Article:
Liberia is a country with historical ties to the United States. It was founded by freed black slaves during the pre-Civil War antebellum era of the nineteenth century. The capital, Monrovia, was named after James Monroe. Liberia's flag closely resembles the American flag, reflecting the historical ties of Liberia to the United States.
Anthropological research shows the region of Liberia was inhabited at least as far back as the 12th century, perhaps earlier. Between 1461 and the late 17th century, Portuguese, Dutch and British traders had contacts and trading posts in Liberia. The Portuguese had named the area Costa da Pimenta, later translated as Grain Coast, because of the abundance of grains of melegueta pepper.
In 1822, the American Colonization Society which was the primary vehicle for returning black Americans to greater freedom in Africa, established Liberia as a place to send people who were formerly enslaved. This movement of black people by the A.C.S. had broad support nationwide among white people in America. While the institution of slavery in America grew, reaching almost four million slaves by the mid 1800s, a growing population in the U.S. chose to emigrate to Liberia as well. African-Americans gradually migrated to the colony and became known as Americo-Liberians, from whom many present day Liberians trace their ancestry. On July 26, 1847, Americo-Liberian settlers declared independence of the Republic of Liberia.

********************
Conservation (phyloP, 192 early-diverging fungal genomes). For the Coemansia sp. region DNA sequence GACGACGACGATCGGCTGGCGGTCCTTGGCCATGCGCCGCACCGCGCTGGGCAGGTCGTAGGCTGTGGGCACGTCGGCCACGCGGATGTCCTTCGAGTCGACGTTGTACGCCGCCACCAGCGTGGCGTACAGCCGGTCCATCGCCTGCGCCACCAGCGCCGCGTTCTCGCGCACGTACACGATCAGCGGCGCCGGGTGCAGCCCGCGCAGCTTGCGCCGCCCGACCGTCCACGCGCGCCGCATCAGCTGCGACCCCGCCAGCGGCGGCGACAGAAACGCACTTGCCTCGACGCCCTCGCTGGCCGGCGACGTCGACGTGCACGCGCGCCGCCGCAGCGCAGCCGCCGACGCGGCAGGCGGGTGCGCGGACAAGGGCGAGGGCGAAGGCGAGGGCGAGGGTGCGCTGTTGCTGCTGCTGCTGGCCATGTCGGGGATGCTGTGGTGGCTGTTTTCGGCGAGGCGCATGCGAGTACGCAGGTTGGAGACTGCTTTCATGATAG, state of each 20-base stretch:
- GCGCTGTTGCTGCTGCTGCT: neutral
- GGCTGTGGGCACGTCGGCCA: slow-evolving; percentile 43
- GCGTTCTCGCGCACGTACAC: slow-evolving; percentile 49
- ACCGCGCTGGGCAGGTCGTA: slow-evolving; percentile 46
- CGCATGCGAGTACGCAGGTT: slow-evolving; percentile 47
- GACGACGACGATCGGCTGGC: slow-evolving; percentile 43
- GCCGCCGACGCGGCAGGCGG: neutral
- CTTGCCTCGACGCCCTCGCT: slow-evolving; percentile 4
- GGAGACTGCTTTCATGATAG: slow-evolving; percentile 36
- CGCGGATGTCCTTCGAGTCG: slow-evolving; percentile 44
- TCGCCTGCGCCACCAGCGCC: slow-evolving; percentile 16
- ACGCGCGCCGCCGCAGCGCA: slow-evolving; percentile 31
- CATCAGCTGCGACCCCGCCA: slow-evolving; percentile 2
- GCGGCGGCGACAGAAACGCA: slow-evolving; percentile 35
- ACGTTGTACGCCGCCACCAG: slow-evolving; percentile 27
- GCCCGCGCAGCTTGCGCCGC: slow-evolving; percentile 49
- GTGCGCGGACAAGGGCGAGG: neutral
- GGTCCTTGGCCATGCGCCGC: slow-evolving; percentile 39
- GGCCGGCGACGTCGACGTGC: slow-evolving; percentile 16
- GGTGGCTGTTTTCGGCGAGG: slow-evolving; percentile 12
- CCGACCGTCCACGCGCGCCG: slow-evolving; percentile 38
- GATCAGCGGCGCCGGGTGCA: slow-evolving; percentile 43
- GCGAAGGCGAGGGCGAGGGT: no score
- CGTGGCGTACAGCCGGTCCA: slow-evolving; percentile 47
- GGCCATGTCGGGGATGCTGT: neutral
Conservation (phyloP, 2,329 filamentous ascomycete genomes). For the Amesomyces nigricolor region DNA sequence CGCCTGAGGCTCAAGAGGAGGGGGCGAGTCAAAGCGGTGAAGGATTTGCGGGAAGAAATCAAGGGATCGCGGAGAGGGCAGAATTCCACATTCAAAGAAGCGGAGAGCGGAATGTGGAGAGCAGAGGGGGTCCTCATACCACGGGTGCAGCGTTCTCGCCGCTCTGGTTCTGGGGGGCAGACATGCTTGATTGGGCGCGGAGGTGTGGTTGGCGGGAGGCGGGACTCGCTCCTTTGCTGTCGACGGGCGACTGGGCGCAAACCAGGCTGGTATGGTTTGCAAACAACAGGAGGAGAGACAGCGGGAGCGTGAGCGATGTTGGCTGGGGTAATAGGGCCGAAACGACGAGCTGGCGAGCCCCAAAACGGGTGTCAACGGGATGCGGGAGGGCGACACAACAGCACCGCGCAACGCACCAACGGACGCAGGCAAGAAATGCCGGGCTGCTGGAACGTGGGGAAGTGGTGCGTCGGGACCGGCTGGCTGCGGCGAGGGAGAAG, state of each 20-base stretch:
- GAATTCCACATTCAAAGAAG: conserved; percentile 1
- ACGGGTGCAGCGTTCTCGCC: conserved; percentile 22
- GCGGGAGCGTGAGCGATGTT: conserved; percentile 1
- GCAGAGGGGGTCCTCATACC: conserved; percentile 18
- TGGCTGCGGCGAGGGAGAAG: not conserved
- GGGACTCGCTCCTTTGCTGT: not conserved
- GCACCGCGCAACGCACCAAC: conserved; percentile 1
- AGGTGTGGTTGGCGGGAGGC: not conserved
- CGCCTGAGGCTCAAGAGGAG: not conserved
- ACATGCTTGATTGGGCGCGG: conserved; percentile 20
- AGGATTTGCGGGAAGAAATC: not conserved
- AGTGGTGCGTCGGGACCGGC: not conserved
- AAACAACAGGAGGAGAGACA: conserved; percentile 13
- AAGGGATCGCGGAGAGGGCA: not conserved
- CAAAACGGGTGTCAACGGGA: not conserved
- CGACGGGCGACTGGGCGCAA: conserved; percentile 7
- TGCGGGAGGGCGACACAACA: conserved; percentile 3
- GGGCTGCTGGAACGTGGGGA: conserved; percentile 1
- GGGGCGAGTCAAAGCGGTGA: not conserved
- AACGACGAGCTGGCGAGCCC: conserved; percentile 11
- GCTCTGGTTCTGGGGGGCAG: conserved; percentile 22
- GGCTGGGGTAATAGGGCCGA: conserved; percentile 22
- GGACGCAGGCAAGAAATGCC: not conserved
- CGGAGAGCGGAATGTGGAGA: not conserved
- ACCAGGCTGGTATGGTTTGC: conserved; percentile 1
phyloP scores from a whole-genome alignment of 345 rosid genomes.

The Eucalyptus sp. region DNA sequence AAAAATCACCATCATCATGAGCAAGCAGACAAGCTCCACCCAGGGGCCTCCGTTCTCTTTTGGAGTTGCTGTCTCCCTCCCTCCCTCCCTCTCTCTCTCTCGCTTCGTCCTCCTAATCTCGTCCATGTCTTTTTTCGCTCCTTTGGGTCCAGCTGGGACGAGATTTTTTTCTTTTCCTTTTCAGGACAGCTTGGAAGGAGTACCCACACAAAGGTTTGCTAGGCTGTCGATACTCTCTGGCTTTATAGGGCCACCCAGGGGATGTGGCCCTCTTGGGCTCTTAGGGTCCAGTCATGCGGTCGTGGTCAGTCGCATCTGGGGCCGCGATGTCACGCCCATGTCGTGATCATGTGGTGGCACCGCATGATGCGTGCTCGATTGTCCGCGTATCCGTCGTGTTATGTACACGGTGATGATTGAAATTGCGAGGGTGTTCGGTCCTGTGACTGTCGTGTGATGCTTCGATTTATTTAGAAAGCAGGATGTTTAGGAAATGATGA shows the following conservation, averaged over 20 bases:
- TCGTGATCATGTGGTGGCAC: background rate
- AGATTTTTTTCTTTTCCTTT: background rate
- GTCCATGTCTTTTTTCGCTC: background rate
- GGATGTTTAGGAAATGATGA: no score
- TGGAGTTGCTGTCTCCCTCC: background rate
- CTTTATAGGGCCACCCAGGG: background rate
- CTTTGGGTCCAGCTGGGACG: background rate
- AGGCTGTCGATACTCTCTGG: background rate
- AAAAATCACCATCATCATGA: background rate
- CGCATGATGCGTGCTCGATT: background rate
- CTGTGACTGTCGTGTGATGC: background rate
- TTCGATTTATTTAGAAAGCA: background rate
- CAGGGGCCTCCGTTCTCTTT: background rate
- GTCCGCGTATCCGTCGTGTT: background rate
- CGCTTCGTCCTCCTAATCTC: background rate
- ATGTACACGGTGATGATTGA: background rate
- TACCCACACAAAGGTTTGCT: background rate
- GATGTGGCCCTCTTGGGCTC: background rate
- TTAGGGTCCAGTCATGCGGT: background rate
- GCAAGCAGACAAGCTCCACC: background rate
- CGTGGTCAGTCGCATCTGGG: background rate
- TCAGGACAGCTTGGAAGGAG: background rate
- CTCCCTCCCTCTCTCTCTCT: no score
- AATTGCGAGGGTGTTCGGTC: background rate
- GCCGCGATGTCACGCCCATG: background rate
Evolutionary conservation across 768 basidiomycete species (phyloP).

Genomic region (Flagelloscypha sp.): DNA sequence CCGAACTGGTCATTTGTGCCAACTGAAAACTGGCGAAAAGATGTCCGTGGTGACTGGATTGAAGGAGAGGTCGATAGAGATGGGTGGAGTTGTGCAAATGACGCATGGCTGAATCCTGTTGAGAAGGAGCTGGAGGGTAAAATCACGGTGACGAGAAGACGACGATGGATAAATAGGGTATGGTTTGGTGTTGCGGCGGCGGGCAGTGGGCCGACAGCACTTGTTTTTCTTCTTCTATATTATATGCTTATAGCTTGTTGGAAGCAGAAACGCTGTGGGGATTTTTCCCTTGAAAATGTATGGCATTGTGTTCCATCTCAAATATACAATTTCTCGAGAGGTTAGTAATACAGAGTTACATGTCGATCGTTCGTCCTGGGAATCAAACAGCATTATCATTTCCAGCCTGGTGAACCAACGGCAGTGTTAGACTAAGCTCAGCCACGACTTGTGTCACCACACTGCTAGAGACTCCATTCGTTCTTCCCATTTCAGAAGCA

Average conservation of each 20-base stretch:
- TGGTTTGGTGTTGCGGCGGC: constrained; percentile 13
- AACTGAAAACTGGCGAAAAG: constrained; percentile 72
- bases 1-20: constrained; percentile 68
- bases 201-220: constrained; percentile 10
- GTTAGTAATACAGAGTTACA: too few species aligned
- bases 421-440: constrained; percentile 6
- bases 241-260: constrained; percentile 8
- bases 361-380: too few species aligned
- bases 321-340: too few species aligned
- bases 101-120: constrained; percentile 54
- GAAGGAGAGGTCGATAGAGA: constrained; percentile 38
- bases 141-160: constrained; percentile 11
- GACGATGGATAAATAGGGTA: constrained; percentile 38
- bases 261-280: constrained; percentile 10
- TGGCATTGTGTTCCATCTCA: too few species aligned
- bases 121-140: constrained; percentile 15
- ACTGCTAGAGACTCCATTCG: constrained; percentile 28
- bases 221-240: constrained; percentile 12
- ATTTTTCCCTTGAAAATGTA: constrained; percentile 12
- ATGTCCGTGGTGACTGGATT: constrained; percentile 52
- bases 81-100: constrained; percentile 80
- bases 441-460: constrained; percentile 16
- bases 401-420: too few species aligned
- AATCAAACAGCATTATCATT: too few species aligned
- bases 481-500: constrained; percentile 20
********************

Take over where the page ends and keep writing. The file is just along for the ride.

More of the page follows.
Liberia retained its independence during the Scramble for Africa, but lost its claim to extensive territories that were annexed by Britain and France. Economic development was hindered by the decline of markets for Liberian goods in the late 19th century and by indebtedness on a series of loans, payments on which drained the economy.
On April 12, 1980, a successful military coup was staged by a group of non-commissioned army officers led by Master Sergeant Samuel Kanyon Doe. The soldiers were a mixture of the various ethnic groups that claimed marginalization at the hands of the minority Americo-Liberian settlers. In late 1989, the First Liberian Civil War began and the country was in state of war to varying degrees until 2003. Liberia is recovering from a devastating civil war that ended with a ceasefire in August 2003.
While the country is now on the mend, it has not yet redeveloped the necessary infrastructure to sustain a large increase in tourism, with little for the average visitor outside Monrovia. Towns like Buchanan, Ganta etc are little more than a collection of shanty houses with no decent hotels or food. Monrovia in general is calmer than the more far-flung areas although the situation countrywide is improving with the presence of UN Peacekeepers. Fear should not stop you enjoying your visit but act with caution. Travel outside Monrovia is very difficult and not advisable on your own.